Abortion Selective Reduction

Abortion: Selective Reduction
For many years, infertile couples have had difficulty facing the reality that they can not have children. According to Nidus Information Services Incorporated, 6.2 million women in the United States are infertile. This problem leads to many options. A few options have been used for a long period of time: the couple could adopt a child or keep trying to have a child themselves. For those couples that want to have their own children, there are new options arising. In vetro fertilization is an option that gives couples the chance to have a doctor combine the male\'s sperm and the woman\'s eggs in a petri dish and implant them into the woman\'s womb after the artificial conception. This may result in multiple pregnancies - more than five in some cases. This does not only occur in implantation, however. Many times the patient\'s doctor will ask her to consider selective reduction: aborting a few fetuses to save the ones she can. In a case of multiple pregnancy, selective reduction should be considered an option.
"This is the heart of our struggle over abortion, for it is a struggle between gods." said United Methodist pastor Reverend Marc Rogers. "The worship of this false god, the god of abstraction, is killing us literally - - killing not only unborn children, but killing our nation and our church." The FIGO Committee for the Study of Ethical Aspects for Human Reproduction does not agree with this view. "Selective reduction of a multiple pregnancy is not an abortion procedure because the intention is that the pregnancy continues," says the Committee. In many cases, if no fetuses are aborted, all of the fetuses will die. A couple that has had their first success at getting pregnant after a long time of infertility, whether by in vetro fertilization or through sex, is not guaranteed to have a second chance at having children. Often, a fetus in the womb will contract disease that could potentially spread to the others, also causing risk for failure. Using selective reduction to increase the chances of having any children at all instead of no children should not be looked down upon by anyone.
Many couples who are infertile can not handle the financial responsibility of multiple children. If a couple has seven children in one pregnancy, the financial strain can lead to chaos. There were only three sets of living septuplets in the United States in 1997, according to the Knight-Ridder\'s journalist Tracy A. Reeves. In Reeves\' article entitled "Septuplet debate focuses on the plight of others" many cases of multiple births are described. One family, The McCaugheys from Iowa, received a lifetime supply of diapers, a year\'s supply of groceries, a new house, a new van and a slew of baby-sitters upon the birth of their septuplets. The Dilley family who gave birth to septuplets in 1993, received donations of freed diapers, baby formula, and a new home as well. The financial strain did catch up with the Dilleys, however. They had to sell the home to care for the children. Doctor Louis Keith, a professor of obstetrics and gynecology at Northwestern Medical School, says that the government should make an education program for the nation to inform fertility patients and their doctors of health risks to the mother and the babies, and also to show them the financial strain of having multiple children. No couple should be forced to have the financial responsibility of multiple children if they do not have the capability to support them.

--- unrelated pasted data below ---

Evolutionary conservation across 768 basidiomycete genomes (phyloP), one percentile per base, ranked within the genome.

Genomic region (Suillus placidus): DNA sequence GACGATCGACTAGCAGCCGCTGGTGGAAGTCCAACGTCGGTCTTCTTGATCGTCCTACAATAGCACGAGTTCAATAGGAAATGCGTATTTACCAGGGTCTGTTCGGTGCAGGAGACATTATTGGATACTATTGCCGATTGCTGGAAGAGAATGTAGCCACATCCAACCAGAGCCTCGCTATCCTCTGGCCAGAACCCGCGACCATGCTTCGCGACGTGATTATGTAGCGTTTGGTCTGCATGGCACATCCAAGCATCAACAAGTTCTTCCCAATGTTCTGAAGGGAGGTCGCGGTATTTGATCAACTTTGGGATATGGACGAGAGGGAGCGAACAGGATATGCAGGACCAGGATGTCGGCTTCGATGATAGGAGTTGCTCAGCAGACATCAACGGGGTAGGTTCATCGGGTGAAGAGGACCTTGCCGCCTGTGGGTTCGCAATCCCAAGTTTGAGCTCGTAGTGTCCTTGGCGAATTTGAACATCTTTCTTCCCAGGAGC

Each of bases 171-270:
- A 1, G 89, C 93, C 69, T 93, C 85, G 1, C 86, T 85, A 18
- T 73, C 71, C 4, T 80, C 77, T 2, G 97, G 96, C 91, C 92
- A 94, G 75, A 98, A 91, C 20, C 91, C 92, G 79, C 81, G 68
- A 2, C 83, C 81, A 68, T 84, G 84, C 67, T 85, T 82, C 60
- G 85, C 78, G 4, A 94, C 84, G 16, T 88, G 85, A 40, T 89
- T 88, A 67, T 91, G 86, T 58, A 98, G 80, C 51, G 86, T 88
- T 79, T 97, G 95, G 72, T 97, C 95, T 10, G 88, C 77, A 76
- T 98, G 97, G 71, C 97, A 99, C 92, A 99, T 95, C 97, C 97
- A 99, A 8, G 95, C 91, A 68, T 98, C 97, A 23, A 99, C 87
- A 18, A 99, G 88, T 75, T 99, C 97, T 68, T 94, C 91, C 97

Multiple pregnancies are given the name "high risk" pregnancies. The risk of not only harming the other fetuses in the womb, but harming the mother is incredibly great.
The World Medical Association says that, "We recognize that in pregnancies involving more than three fetuses, problems of fetal mortality and retarded growth development linked to brain infirmity occur in more than fifty per cent of the cases . . . the highly harmful effects of multiple births on the physical health of the mother and the possible psychological and practical consequences for both parents." Many couples with high risk pregnancies choose not to use selective reduction in their pregnancy. What results from that decision varies greatly. Some couples have all of their children, and they are healthy, yet